Coastal Processes, Hazards, and Society

Earth Complexity in Action: Estuaries


Earth Complexity in Action: Estuaries

The complexity of natural systems and the complexity of the interaction between the various spheres of the Earth is extremely evident when considering coasts and coastal systems.

Consider the potential for the complexity of salinity and circulation within an estuarine system, a partially enclosed coastal body of brackish water that has freshwater input by rivers and saltwater input by marine processes. The circulation of an estuary can vary substantially across a range of time scales such as daily, seasonally, or annually. Changes in freshwater input during periods of heavy rain, fluctuations in tides, or changes in the direction that the wind is blowing can all contribute toward how water moves around within the estuarine system. During periods of heavy rainfall, freshwater input may result in a much-lowered salinity in the estuary, whereas during periods of drought and strong onshore winds, salty water can be pushed into the estuary by waves and the salinity of the estuary increases. Complexity in an estuarine system exists because of the numerous interacting physical processes of the hydrosphere and atmosphere that act on the system.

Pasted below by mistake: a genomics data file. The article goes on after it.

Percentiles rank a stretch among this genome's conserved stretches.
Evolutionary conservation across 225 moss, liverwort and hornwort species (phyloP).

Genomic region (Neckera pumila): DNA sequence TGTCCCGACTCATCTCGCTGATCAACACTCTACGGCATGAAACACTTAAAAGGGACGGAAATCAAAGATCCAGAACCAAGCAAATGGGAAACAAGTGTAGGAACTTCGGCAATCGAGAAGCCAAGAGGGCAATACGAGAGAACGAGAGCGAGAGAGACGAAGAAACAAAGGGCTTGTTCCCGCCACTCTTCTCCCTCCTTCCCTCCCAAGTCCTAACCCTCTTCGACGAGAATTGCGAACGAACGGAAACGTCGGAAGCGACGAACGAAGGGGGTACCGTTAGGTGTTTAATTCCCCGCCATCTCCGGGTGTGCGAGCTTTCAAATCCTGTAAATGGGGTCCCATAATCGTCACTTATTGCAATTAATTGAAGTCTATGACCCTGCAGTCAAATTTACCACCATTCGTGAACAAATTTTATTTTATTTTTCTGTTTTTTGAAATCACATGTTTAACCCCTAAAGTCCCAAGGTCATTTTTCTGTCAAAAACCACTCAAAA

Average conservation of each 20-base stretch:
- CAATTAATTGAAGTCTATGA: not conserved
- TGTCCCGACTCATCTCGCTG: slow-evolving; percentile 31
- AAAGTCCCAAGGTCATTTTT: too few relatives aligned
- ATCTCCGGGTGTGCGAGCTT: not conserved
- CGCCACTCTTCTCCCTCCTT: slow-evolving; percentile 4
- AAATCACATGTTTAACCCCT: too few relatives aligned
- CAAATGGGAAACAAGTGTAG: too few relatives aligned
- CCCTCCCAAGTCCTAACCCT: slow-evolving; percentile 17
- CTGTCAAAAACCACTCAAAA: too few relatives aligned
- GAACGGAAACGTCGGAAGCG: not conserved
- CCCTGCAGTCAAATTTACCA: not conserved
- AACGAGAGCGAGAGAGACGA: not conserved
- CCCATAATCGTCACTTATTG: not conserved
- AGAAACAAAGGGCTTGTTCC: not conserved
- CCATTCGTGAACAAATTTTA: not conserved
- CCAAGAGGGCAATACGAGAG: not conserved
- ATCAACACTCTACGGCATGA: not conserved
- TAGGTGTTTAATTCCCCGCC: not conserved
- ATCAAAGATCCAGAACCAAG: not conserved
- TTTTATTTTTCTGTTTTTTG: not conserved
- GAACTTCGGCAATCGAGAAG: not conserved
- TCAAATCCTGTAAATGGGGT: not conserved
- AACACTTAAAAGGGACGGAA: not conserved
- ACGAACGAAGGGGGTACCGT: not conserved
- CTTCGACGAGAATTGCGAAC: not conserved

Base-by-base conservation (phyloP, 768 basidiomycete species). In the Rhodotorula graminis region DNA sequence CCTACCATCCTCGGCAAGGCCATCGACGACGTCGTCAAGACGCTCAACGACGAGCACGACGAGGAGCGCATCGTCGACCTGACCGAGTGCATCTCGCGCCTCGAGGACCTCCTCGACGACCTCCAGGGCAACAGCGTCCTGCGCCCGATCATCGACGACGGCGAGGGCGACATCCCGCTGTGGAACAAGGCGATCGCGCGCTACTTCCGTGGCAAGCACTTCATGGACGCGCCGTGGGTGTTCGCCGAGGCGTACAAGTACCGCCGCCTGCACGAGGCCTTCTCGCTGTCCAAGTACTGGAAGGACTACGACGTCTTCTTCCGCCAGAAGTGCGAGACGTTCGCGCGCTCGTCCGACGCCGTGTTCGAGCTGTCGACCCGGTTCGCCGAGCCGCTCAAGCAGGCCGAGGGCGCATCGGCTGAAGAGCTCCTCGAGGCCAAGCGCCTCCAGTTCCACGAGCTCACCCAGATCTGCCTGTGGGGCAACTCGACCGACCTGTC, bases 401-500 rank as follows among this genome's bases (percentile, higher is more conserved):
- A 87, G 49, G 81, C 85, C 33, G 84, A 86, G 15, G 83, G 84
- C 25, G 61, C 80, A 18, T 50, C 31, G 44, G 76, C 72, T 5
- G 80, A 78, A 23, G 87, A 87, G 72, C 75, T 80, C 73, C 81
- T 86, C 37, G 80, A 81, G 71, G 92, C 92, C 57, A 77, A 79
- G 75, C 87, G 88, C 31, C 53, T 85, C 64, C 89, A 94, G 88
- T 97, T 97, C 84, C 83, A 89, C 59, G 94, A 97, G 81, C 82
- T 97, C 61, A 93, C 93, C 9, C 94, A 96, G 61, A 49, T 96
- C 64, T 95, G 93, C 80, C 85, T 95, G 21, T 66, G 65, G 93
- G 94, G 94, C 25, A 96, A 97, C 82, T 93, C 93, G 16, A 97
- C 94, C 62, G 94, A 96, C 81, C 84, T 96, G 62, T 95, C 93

Now, consider how this complexity may affect the anthrosphere or the part of the environment that is made or altered by humans for human activities or habitat. Suppose you were making a viable living, fishing oysters for commercial resale. Most oysters are relatively environmentally restricted, and too much freshwater can kill them, as can too much saltwater. Perhaps, one year, you are able to very successfully oyster fish an area of the estuary because the freshwater and saltwater input has been perfectly balanced to create optimal conditions for oysters very close to your home. The following year, there is so much freshwater runoff into the estuary that all of the oysters near to your home die or do not grow to the adequate size. As a result, you would have to travel to new locations in the estuary to find the optimal oyster growing conditions, something that might mean longer boat travel time for you and more fuel to get onsite, thereby reducing your net profit. So, the complexity of natural processes interacting with each other generates complexity for how society deals with these changes.